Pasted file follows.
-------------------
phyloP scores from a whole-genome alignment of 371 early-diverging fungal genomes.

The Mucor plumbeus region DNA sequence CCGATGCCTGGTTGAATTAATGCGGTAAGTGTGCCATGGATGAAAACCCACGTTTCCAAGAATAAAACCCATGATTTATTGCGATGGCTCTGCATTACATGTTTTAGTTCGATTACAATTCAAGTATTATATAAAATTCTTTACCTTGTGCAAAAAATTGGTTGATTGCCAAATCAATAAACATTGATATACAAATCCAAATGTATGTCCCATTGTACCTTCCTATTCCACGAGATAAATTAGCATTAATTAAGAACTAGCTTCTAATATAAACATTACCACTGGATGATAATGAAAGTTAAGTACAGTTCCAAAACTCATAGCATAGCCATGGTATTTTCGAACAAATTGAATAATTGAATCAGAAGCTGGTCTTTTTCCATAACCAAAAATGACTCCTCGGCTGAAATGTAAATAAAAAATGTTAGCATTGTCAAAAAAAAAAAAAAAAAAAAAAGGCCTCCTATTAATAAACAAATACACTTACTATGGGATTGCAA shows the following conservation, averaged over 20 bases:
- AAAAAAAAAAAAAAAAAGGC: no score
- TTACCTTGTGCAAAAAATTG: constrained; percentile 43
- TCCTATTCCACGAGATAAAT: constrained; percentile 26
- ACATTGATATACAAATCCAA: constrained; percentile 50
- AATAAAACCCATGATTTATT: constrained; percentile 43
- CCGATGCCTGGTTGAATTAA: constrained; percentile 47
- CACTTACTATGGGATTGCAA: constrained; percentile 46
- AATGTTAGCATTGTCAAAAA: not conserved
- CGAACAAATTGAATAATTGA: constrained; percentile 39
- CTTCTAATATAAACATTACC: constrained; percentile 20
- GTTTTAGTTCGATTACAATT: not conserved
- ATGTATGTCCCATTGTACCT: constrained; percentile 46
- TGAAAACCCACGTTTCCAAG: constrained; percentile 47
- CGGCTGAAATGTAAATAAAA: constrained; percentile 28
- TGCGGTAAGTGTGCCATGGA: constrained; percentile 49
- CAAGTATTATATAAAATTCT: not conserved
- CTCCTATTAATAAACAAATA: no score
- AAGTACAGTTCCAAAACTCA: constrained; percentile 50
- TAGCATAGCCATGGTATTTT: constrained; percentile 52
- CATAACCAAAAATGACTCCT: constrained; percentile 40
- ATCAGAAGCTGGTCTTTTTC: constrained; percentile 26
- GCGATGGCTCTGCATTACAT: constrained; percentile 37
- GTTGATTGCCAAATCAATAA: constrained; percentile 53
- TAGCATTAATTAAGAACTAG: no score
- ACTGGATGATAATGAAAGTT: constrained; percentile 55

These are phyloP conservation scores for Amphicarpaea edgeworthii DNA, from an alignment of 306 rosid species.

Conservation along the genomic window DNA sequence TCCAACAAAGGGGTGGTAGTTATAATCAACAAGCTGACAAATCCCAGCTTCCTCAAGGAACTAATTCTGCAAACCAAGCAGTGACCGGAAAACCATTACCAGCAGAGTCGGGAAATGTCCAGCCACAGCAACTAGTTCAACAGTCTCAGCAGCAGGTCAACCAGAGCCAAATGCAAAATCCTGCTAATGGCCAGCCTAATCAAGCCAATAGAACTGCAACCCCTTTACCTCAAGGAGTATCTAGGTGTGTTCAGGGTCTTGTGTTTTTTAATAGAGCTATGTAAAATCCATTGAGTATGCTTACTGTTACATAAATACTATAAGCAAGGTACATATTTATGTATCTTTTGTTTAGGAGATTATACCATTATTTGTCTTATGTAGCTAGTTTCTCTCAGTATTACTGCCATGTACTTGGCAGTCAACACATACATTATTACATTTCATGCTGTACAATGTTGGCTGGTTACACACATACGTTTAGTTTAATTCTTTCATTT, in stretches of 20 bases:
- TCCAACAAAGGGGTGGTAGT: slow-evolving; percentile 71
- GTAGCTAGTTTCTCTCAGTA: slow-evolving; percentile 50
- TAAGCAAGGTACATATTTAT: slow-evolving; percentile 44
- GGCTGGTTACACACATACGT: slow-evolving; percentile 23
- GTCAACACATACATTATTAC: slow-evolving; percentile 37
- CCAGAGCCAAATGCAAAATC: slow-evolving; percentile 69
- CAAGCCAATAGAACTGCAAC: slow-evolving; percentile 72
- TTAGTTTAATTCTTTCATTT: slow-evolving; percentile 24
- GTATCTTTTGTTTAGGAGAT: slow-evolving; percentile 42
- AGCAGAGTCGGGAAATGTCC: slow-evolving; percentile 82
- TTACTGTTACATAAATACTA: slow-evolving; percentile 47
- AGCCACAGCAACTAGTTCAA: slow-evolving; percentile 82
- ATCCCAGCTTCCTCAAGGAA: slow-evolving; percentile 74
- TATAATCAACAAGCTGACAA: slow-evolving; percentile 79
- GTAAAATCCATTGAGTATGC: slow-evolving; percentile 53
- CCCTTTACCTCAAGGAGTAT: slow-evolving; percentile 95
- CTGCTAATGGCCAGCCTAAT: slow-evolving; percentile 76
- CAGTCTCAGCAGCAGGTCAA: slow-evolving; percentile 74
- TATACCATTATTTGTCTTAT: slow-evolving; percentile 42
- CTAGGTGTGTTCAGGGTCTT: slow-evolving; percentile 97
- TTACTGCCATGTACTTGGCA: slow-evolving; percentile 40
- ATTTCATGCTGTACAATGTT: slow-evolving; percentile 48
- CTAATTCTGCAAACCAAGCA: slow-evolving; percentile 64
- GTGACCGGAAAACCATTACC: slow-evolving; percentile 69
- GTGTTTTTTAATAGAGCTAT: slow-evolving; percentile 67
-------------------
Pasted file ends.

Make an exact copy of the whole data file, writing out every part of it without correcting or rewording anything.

phyloP scores from a whole-genome alignment of 371 early-diverging fungal genomes.

The Mucor plumbeus region DNA sequence CCGATGCCTGGTTGAATTAATGCGGTAAGTGTGCCATGGATGAAAACCCACGTTTCCAAGAATAAAACCCATGATTTATTGCGATGGCTCTGCATTACATGTTTTAGTTCGATTACAATTCAAGTATTATATAAAATTCTTTACCTTGTGCAAAAAATTGGTTGATTGCCAAATCAATAAACATTGATATACAAATCCAAATGTATGTCCCATTGTACCTTCCTATTCCACGAGATAAATTAGCATTAATTAAGAACTAGCTTCTAATATAAACATTACCACTGGATGATAATGAAAGTTAAGTACAGTTCCAAAACTCATAGCATAGCCATGGTATTTTCGAACAAATTGAATAATTGAATCAGAAGCTGGTCTTTTTCCATAACCAAAAATGACTCCTCGGCTGAAATGTAAATAAAAAATGTTAGCATTGTCAAAAAAAAAAAAAAAAAAAAAAGGCCTCCTATTAATAAACAAATACACTTACTATGGGATTGCAA shows the following conservation, averaged over 20 bases:
- AAAAAAAAAAAAAAAAAGGC: no score
- TTACCTTGTGCAAAAAATTG: constrained; percentile 43
- TCCTATTCCACGAGATAAAT: constrained; percentile 26
- ACATTGATATACAAATCCAA: constrained; percentile 50
- AATAAAACCCATGATTTATT: constrained; percentile 43
- CCGATGCCTGGTTGAATTAA: constrained; percentile 47
- CACTTACTATGGGATTGCAA: constrained; percentile 46
- AATGTTAGCATTGTCAAAAA: not conserved
- CGAACAAATTGAATAATTGA: constrained; percentile 39
- CTTCTAATATAAACATTACC: constrained; percentile 20
- GTTTTAGTTCGATTACAATT: not conserved
- ATGTATGTCCCATTGTACCT: constrained; percentile 46
- TGAAAACCCACGTTTCCAAG: constrained; percentile 47
- CGGCTGAAATGTAAATAAAA: constrained; percentile 28
- TGCGGTAAGTGTGCCATGGA: constrained; percentile 49
- CAAGTATTATATAAAATTCT: not conserved
- CTCCTATTAATAAACAAATA: no score
- AAGTACAGTTCCAAAACTCA: constrained; percentile 50
- TAGCATAGCCATGGTATTTT: constrained; percentile 52
- CATAACCAAAAATGACTCCT: constrained; percentile 40
- ATCAGAAGCTGGTCTTTTTC: constrained; percentile 26
- GCGATGGCTCTGCATTACAT: constrained; percentile 37
- GTTGATTGCCAAATCAATAA: constrained; percentile 53
- TAGCATTAATTAAGAACTAG: no score
- ACTGGATGATAATGAAAGTT: constrained; percentile 55

These are phyloP conservation scores for Amphicarpaea edgeworthii DNA, from an alignment of 306 rosid species.

Conservation along the genomic window DNA sequence TCCAACAAAGGGGTGGTAGTTATAATCAACAAGCTGACAAATCCCAGCTTCCTCAAGGAACTAATTCTGCAAACCAAGCAGTGACCGGAAAACCATTACCAGCAGAGTCGGGAAATGTCCAGCCACAGCAACTAGTTCAACAGTCTCAGCAGCAGGTCAACCAGAGCCAAATGCAAAATCCTGCTAATGGCCAGCCTAATCAAGCCAATAGAACTGCAACCCCTTTACCTCAAGGAGTATCTAGGTGTGTTCAGGGTCTTGTGTTTTTTAATAGAGCTATGTAAAATCCATTGAGTATGCTTACTGTTACATAAATACTATAAGCAAGGTACATATTTATGTATCTTTTGTTTAGGAGATTATACCATTATTTGTCTTATGTAGCTAGTTTCTCTCAGTATTACTGCCATGTACTTGGCAGTCAACACATACATTATTACATTTCATGCTGTACAATGTTGGCTGGTTACACACATACGTTTAGTTTAATTCTTTCATTT, in stretches of 20 bases:
- TCCAACAAAGGGGTGGTAGT: slow-evolving; percentile 71
- GTAGCTAGTTTCTCTCAGTA: slow-evolving; percentile 50
- TAAGCAAGGTACATATTTAT: slow-evolving; percentile 44
- GGCTGGTTACACACATACGT: slow-evolving; percentile 23
- GTCAACACATACATTATTAC: slow-evolving; percentile 37
- CCAGAGCCAAATGCAAAATC: slow-evolving; percentile 69
- CAAGCCAATAGAACTGCAAC: slow-evolving; percentile 72
- TTAGTTTAATTCTTTCATTT: slow-evolving; percentile 24
- GTATCTTTTGTTTAGGAGAT: slow-evolving; percentile 42
- AGCAGAGTCGGGAAATGTCC: slow-evolving; percentile 82
- TTACTGTTACATAAATACTA: slow-evolving; percentile 47
- AGCCACAGCAACTAGTTCAA: slow-evolving; percentile 82
- ATCCCAGCTTCCTCAAGGAA: slow-evolving; percentile 74
- TATAATCAACAAGCTGACAA: slow-evolving; percentile 79
- GTAAAATCCATTGAGTATGC: slow-evolving; percentile 53
- CCCTTTACCTCAAGGAGTAT: slow-evolving; percentile 95
- CTGCTAATGGCCAGCCTAAT: slow-evolving; percentile 76
- CAGTCTCAGCAGCAGGTCAA: slow-evolving; percentile 74
- TATACCATTATTTGTCTTAT: slow-evolving; percentile 42
- CTAGGTGTGTTCAGGGTCTT: slow-evolving; percentile 97
- TTACTGCCATGTACTTGGCA: slow-evolving; percentile 40
- ATTTCATGCTGTACAATGTT: slow-evolving; percentile 48
- CTAATTCTGCAAACCAAGCA: slow-evolving; percentile 64
- GTGACCGGAAAACCATTACC: slow-evolving; percentile 69
- GTGTTTTTTAATAGAGCTAT: slow-evolving; percentile 67